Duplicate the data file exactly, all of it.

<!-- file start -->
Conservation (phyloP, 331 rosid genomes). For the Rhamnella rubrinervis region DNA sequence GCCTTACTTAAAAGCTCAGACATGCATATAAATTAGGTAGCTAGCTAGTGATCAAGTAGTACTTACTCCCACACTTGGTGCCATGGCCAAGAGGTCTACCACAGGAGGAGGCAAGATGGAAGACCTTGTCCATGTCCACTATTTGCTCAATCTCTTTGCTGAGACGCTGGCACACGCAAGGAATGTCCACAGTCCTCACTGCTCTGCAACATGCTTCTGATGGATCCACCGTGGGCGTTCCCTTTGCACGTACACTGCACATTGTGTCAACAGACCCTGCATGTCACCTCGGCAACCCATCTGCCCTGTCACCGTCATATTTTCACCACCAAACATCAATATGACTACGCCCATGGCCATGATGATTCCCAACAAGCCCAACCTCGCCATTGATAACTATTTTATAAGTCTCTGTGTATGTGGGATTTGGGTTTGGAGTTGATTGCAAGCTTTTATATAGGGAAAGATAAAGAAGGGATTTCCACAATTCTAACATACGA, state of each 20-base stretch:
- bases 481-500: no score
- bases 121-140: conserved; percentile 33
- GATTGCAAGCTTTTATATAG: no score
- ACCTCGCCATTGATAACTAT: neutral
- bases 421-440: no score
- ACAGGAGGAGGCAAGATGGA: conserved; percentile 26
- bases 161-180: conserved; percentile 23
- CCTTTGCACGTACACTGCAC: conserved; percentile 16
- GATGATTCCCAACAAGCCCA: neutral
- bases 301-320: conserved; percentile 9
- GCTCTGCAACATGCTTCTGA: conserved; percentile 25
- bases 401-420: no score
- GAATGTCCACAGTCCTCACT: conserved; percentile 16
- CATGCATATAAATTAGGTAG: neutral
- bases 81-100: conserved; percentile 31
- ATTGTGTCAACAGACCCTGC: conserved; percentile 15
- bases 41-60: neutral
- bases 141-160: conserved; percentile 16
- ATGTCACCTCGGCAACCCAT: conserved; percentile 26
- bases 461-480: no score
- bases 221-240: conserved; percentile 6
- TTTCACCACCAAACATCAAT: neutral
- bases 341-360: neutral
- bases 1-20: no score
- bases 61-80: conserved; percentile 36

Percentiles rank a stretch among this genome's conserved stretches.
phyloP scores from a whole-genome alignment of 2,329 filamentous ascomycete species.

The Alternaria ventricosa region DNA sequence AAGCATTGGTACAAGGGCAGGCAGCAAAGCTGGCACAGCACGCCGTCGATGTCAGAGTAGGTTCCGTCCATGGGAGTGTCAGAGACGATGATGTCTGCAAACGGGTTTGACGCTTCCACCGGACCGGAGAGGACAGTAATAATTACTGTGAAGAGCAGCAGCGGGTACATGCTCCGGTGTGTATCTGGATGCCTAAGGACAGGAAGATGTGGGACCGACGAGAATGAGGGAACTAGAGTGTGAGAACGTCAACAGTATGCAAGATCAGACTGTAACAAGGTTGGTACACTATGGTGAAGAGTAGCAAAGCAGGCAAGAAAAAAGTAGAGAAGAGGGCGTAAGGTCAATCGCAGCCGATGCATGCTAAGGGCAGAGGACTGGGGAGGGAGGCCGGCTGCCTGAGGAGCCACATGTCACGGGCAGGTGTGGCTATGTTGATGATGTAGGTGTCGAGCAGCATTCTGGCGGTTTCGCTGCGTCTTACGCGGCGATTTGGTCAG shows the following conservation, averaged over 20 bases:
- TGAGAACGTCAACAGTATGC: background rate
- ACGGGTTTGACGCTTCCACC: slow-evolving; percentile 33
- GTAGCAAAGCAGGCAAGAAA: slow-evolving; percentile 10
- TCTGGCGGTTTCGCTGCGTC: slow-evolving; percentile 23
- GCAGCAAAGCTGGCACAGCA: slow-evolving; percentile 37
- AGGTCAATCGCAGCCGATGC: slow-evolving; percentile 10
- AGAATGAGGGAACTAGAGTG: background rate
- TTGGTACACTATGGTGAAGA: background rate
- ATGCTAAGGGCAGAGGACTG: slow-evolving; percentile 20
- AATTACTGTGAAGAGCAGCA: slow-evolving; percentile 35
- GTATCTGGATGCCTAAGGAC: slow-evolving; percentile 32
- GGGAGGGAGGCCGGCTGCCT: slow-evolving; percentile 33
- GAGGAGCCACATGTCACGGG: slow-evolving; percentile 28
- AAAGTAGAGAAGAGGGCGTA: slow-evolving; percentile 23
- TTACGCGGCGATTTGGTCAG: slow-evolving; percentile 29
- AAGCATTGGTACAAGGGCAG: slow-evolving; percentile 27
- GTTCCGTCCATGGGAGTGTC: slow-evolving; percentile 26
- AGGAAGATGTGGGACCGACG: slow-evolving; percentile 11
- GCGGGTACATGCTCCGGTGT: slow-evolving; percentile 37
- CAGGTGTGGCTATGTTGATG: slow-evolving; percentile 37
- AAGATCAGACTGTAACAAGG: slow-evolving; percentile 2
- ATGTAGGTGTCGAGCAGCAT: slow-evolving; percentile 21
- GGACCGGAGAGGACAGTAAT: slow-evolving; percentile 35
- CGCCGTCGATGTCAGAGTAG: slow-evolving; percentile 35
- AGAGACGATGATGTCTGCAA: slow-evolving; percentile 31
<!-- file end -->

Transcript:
Conservation (phyloP, 331 rosid genomes). For the Rhamnella rubrinervis region DNA sequence GCCTTACTTAAAAGCTCAGACATGCATATAAATTAGGTAGCTAGCTAGTGATCAAGTAGTACTTACTCCCACACTTGGTGCCATGGCCAAGAGGTCTACCACAGGAGGAGGCAAGATGGAAGACCTTGTCCATGTCCACTATTTGCTCAATCTCTTTGCTGAGACGCTGGCACACGCAAGGAATGTCCACAGTCCTCACTGCTCTGCAACATGCTTCTGATGGATCCACCGTGGGCGTTCCCTTTGCACGTACACTGCACATTGTGTCAACAGACCCTGCATGTCACCTCGGCAACCCATCTGCCCTGTCACCGTCATATTTTCACCACCAAACATCAATATGACTACGCCCATGGCCATGATGATTCCCAACAAGCCCAACCTCGCCATTGATAACTATTTTATAAGTCTCTGTGTATGTGGGATTTGGGTTTGGAGTTGATTGCAAGCTTTTATATAGGGAAAGATAAAGAAGGGATTTCCACAATTCTAACATACGA, state of each 20-base stretch:
- bases 481-500: no score
- bases 121-140: conserved; percentile 33
- GATTGCAAGCTTTTATATAG: no score
- ACCTCGCCATTGATAACTAT: neutral
- bases 421-440: no score
- ACAGGAGGAGGCAAGATGGA: conserved; percentile 26
- bases 161-180: conserved; percentile 23
- CCTTTGCACGTACACTGCAC: conserved; percentile 16
- GATGATTCCCAACAAGCCCA: neutral
- bases 301-320: conserved; percentile 9
- GCTCTGCAACATGCTTCTGA: conserved; percentile 25
- bases 401-420: no score
- GAATGTCCACAGTCCTCACT: conserved; percentile 16
- CATGCATATAAATTAGGTAG: neutral
- bases 81-100: conserved; percentile 31
- ATTGTGTCAACAGACCCTGC: conserved; percentile 15
- bases 41-60: neutral
- bases 141-160: conserved; percentile 16
- ATGTCACCTCGGCAACCCAT: conserved; percentile 26
- bases 461-480: no score
- bases 221-240: conserved; percentile 6
- TTTCACCACCAAACATCAAT: neutral
- bases 341-360: neutral
- bases 1-20: no score
- bases 61-80: conserved; percentile 36

Percentiles rank a stretch among this genome's conserved stretches.
phyloP scores from a whole-genome alignment of 2,329 filamentous ascomycete species.

The Alternaria ventricosa region DNA sequence AAGCATTGGTACAAGGGCAGGCAGCAAAGCTGGCACAGCACGCCGTCGATGTCAGAGTAGGTTCCGTCCATGGGAGTGTCAGAGACGATGATGTCTGCAAACGGGTTTGACGCTTCCACCGGACCGGAGAGGACAGTAATAATTACTGTGAAGAGCAGCAGCGGGTACATGCTCCGGTGTGTATCTGGATGCCTAAGGACAGGAAGATGTGGGACCGACGAGAATGAGGGAACTAGAGTGTGAGAACGTCAACAGTATGCAAGATCAGACTGTAACAAGGTTGGTACACTATGGTGAAGAGTAGCAAAGCAGGCAAGAAAAAAGTAGAGAAGAGGGCGTAAGGTCAATCGCAGCCGATGCATGCTAAGGGCAGAGGACTGGGGAGGGAGGCCGGCTGCCTGAGGAGCCACATGTCACGGGCAGGTGTGGCTATGTTGATGATGTAGGTGTCGAGCAGCATTCTGGCGGTTTCGCTGCGTCTTACGCGGCGATTTGGTCAG shows the following conservation, averaged over 20 bases:
- TGAGAACGTCAACAGTATGC: background rate
- ACGGGTTTGACGCTTCCACC: slow-evolving; percentile 33
- GTAGCAAAGCAGGCAAGAAA: slow-evolving; percentile 10
- TCTGGCGGTTTCGCTGCGTC: slow-evolving; percentile 23
- GCAGCAAAGCTGGCACAGCA: slow-evolving; percentile 37
- AGGTCAATCGCAGCCGATGC: slow-evolving; percentile 10
- AGAATGAGGGAACTAGAGTG: background rate
- TTGGTACACTATGGTGAAGA: background rate
- ATGCTAAGGGCAGAGGACTG: slow-evolving; percentile 20
- AATTACTGTGAAGAGCAGCA: slow-evolving; percentile 35
- GTATCTGGATGCCTAAGGAC: slow-evolving; percentile 32
- GGGAGGGAGGCCGGCTGCCT: slow-evolving; percentile 33
- GAGGAGCCACATGTCACGGG: slow-evolving; percentile 28
- AAAGTAGAGAAGAGGGCGTA: slow-evolving; percentile 23
- TTACGCGGCGATTTGGTCAG: slow-evolving; percentile 29
- AAGCATTGGTACAAGGGCAG: slow-evolving; percentile 27
- GTTCCGTCCATGGGAGTGTC: slow-evolving; percentile 26
- AGGAAGATGTGGGACCGACG: slow-evolving; percentile 11
- GCGGGTACATGCTCCGGTGT: slow-evolving; percentile 37
- CAGGTGTGGCTATGTTGATG: slow-evolving; percentile 37
- AAGATCAGACTGTAACAAGG: slow-evolving; percentile 2
- ATGTAGGTGTCGAGCAGCAT: slow-evolving; percentile 21
- GGACCGGAGAGGACAGTAAT: slow-evolving; percentile 35
- CGCCGTCGATGTCAGAGTAG: slow-evolving; percentile 35
- AGAGACGATGATGTCTGCAA: slow-evolving; percentile 31